Summarizing Practice Issue
The number of obese and overweight children is constantly increasing (Centers for Disease Control and Prevention, 2016). However, the primary challenge is the scope of obesity-related health concerns, varying from metabolism issues to certain types of cancer and even death (“Childhood obesity prevention programs,” 2013). As for now, there are two types of interventions used for combating the challenge – family- and school-based. Although they proved to be effective, there are still some risks connected to the lack of knowledge in dieting. For instance, even though parents may control food intake to prevent obesity (family-based intervention), kids should be taught to choose healthy food and have access to healthy products out of home as well (school-based intervention) (Kothandan, 2014).
Specific Aims of the Project
Therefore, the objective of the paper is to implement the after-school obesity prevention program. There are two types of expected outcomes. In the short run, the intervention aims at decreasing the risks of obesity among children. In the long run, the improvement of quality of life due to developing healthy eating and physical exercising habits is expected (Nabors, Burbage, Woodson, & Swoboda, 2015).
In this way, the central research question is as follows:
For childhood obesity (P), does the implementation of after-school obesity prevention programs (I) compared to currently deployed educational practices (C) reduce the risks of obesity and related health concerns (O) in the long run (T)?
Significance of the Issue
The rationale for selecting the prevention of childhood obesity as the research area is the fact that the number of obese and overweight children is constantly increasing with more than 30% of kids affected, and the problem of obesity-related health concerns is becoming more critical (Kothandan, 2014; Nabors et al., 2015). Because no positive trends have been witnessed since the beginning of the century, it is evident that currently deployed educational practices are poorly developed and do not minimize the existing health risks (Karp & Gesell, 2015).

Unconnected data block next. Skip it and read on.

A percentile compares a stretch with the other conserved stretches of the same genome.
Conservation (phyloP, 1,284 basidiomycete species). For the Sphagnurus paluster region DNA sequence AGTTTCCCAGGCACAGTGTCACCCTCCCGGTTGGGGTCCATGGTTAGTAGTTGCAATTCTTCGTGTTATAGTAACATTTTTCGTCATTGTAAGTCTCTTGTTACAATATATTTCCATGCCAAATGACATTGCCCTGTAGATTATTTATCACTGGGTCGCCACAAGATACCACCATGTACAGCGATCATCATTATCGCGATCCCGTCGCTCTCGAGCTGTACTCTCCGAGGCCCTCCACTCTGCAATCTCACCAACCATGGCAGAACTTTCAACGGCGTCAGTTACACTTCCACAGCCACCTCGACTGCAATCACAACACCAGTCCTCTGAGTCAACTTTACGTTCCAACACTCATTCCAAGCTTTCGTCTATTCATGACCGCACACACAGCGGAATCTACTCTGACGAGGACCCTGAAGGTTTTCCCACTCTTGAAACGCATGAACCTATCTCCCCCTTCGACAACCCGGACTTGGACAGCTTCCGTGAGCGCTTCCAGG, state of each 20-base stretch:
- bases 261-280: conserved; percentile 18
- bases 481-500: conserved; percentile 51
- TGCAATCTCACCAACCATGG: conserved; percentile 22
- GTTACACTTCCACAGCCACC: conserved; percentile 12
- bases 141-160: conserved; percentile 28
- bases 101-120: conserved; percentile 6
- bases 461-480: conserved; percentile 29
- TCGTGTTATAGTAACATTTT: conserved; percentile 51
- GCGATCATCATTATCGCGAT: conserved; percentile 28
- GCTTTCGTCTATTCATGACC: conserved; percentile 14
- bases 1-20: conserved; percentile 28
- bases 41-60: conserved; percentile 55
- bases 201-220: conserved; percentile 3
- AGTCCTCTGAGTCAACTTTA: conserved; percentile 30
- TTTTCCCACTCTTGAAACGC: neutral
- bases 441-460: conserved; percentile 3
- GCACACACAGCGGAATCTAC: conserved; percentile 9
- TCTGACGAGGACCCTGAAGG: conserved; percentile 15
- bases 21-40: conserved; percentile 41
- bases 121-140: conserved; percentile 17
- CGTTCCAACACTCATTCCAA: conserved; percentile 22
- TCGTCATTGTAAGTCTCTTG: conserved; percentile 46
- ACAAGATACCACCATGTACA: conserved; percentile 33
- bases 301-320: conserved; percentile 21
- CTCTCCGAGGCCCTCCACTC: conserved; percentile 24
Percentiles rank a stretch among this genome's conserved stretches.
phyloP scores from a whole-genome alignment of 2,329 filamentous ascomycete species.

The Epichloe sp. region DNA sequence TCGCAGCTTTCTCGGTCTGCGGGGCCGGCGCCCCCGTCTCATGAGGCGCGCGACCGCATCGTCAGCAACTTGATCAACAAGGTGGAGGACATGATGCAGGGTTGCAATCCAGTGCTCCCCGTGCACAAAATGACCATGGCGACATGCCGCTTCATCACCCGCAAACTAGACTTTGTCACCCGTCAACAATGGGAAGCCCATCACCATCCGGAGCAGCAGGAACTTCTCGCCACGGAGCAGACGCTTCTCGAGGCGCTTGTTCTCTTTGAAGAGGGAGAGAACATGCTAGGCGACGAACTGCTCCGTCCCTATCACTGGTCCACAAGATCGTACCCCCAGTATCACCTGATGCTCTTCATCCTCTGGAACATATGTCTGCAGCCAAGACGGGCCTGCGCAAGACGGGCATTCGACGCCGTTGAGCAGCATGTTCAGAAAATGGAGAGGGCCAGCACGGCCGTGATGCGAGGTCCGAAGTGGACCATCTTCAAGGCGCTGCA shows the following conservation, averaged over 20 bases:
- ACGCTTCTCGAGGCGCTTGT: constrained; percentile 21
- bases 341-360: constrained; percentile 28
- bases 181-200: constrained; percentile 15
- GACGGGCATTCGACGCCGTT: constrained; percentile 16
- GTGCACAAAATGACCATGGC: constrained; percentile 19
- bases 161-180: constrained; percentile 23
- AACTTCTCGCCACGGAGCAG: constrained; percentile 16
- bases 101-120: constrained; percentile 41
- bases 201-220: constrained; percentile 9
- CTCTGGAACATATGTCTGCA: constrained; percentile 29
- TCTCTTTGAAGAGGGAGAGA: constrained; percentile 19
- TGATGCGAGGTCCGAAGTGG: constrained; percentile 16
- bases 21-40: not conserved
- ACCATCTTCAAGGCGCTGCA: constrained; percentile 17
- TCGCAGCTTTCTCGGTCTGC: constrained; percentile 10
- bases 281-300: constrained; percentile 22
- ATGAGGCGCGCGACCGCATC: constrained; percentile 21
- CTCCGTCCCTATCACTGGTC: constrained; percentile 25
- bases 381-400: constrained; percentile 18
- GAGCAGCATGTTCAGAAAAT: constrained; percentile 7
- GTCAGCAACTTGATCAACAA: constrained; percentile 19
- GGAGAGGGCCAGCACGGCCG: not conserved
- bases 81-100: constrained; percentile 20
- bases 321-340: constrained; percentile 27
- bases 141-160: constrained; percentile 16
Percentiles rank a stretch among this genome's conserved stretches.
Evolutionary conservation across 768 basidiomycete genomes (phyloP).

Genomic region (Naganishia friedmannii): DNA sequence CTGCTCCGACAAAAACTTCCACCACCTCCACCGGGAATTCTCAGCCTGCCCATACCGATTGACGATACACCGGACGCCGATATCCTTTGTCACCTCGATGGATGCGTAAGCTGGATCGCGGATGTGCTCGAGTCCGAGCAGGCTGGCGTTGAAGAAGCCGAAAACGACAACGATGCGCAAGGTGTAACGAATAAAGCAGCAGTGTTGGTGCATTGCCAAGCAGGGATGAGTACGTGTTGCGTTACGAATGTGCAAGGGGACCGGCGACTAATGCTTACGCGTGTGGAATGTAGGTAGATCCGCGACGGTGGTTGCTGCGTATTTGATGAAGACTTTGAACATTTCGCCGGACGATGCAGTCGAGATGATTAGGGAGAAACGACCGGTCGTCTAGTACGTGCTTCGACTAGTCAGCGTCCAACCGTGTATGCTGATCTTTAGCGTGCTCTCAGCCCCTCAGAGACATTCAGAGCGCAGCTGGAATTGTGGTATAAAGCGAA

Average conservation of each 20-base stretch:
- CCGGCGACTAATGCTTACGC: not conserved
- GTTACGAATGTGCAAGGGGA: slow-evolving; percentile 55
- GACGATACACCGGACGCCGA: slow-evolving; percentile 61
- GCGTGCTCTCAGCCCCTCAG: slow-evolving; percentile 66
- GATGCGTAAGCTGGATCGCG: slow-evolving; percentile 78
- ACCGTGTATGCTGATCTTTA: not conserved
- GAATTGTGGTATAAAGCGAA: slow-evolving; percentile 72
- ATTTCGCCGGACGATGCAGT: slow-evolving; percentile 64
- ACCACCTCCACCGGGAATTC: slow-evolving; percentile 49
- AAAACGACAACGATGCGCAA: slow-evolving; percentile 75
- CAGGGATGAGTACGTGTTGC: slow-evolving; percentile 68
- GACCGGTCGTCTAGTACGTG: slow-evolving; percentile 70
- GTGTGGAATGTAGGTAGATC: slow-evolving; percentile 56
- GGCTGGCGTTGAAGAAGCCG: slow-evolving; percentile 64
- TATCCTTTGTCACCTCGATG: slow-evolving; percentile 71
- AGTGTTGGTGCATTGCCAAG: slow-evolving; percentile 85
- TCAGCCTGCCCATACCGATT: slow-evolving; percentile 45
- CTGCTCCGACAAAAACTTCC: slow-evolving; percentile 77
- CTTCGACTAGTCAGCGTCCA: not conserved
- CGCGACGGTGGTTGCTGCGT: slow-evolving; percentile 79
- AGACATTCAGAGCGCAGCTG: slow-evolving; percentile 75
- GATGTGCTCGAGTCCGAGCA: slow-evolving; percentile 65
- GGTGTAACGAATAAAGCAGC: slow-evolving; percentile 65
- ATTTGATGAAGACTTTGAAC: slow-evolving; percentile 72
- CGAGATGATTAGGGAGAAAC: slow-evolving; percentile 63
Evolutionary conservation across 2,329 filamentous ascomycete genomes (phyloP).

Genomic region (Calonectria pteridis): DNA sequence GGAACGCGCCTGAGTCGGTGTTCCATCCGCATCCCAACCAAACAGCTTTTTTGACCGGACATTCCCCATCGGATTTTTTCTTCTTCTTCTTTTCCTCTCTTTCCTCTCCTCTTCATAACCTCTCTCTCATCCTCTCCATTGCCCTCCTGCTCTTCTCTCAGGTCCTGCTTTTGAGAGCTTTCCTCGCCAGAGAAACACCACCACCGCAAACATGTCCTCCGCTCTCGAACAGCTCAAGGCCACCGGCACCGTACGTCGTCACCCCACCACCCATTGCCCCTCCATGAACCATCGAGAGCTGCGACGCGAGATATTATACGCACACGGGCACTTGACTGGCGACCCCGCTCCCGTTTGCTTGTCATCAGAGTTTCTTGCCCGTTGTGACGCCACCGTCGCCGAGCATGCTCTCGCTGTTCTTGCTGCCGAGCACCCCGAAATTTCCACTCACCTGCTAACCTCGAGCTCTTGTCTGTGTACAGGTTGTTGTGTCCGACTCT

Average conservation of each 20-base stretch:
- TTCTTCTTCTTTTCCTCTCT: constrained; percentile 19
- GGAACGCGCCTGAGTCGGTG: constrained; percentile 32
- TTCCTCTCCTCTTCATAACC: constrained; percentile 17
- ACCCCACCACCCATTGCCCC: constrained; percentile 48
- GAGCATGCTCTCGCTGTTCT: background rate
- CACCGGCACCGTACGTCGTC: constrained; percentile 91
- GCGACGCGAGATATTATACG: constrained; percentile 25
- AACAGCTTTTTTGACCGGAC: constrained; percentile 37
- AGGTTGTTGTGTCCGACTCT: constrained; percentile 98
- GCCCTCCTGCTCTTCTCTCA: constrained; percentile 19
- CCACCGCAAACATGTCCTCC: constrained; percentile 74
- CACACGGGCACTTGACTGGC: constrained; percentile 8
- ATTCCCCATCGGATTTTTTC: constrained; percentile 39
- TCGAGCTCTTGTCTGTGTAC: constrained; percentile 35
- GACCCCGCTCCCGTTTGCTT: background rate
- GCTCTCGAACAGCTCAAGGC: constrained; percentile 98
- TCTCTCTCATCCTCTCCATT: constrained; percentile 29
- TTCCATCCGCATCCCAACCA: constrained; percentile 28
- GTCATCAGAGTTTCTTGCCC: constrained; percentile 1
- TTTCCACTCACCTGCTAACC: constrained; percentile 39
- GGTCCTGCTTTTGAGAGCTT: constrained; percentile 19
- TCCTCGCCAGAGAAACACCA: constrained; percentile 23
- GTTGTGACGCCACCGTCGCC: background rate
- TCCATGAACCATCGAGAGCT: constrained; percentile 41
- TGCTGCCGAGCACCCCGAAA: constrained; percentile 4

Centers for Disease Control and Prevention. (2016). Childhood obesity facts. Web.
Childhood obesity intervention programs: Comparative effectiveness review and meta-analysis. (2013). Comparative Effectiveness Review, 115(1), 1-18.
Karp, S. M., & Gesell, S. B. (2015). Obesity prevention and treatment in school-aged children, adolescents, and young adults. Primary Prevention Insights, 5(1), 1-4.
Kothandan, S. K. (2014). School-based interventions versus family-based interventions in the treatment of childhood obesity – a systematic review. Archives of Public Health, 72(1), 3-19. Web.
Nabors, L., Burbage, M., Woodson, K. D., & Swoboda, C. (2015). Implementation of an after-school obesity prevention program: Helping young children toward improved health. Issues in Comprehensive Pediatric Nursing, 38(1), 22-38. Web.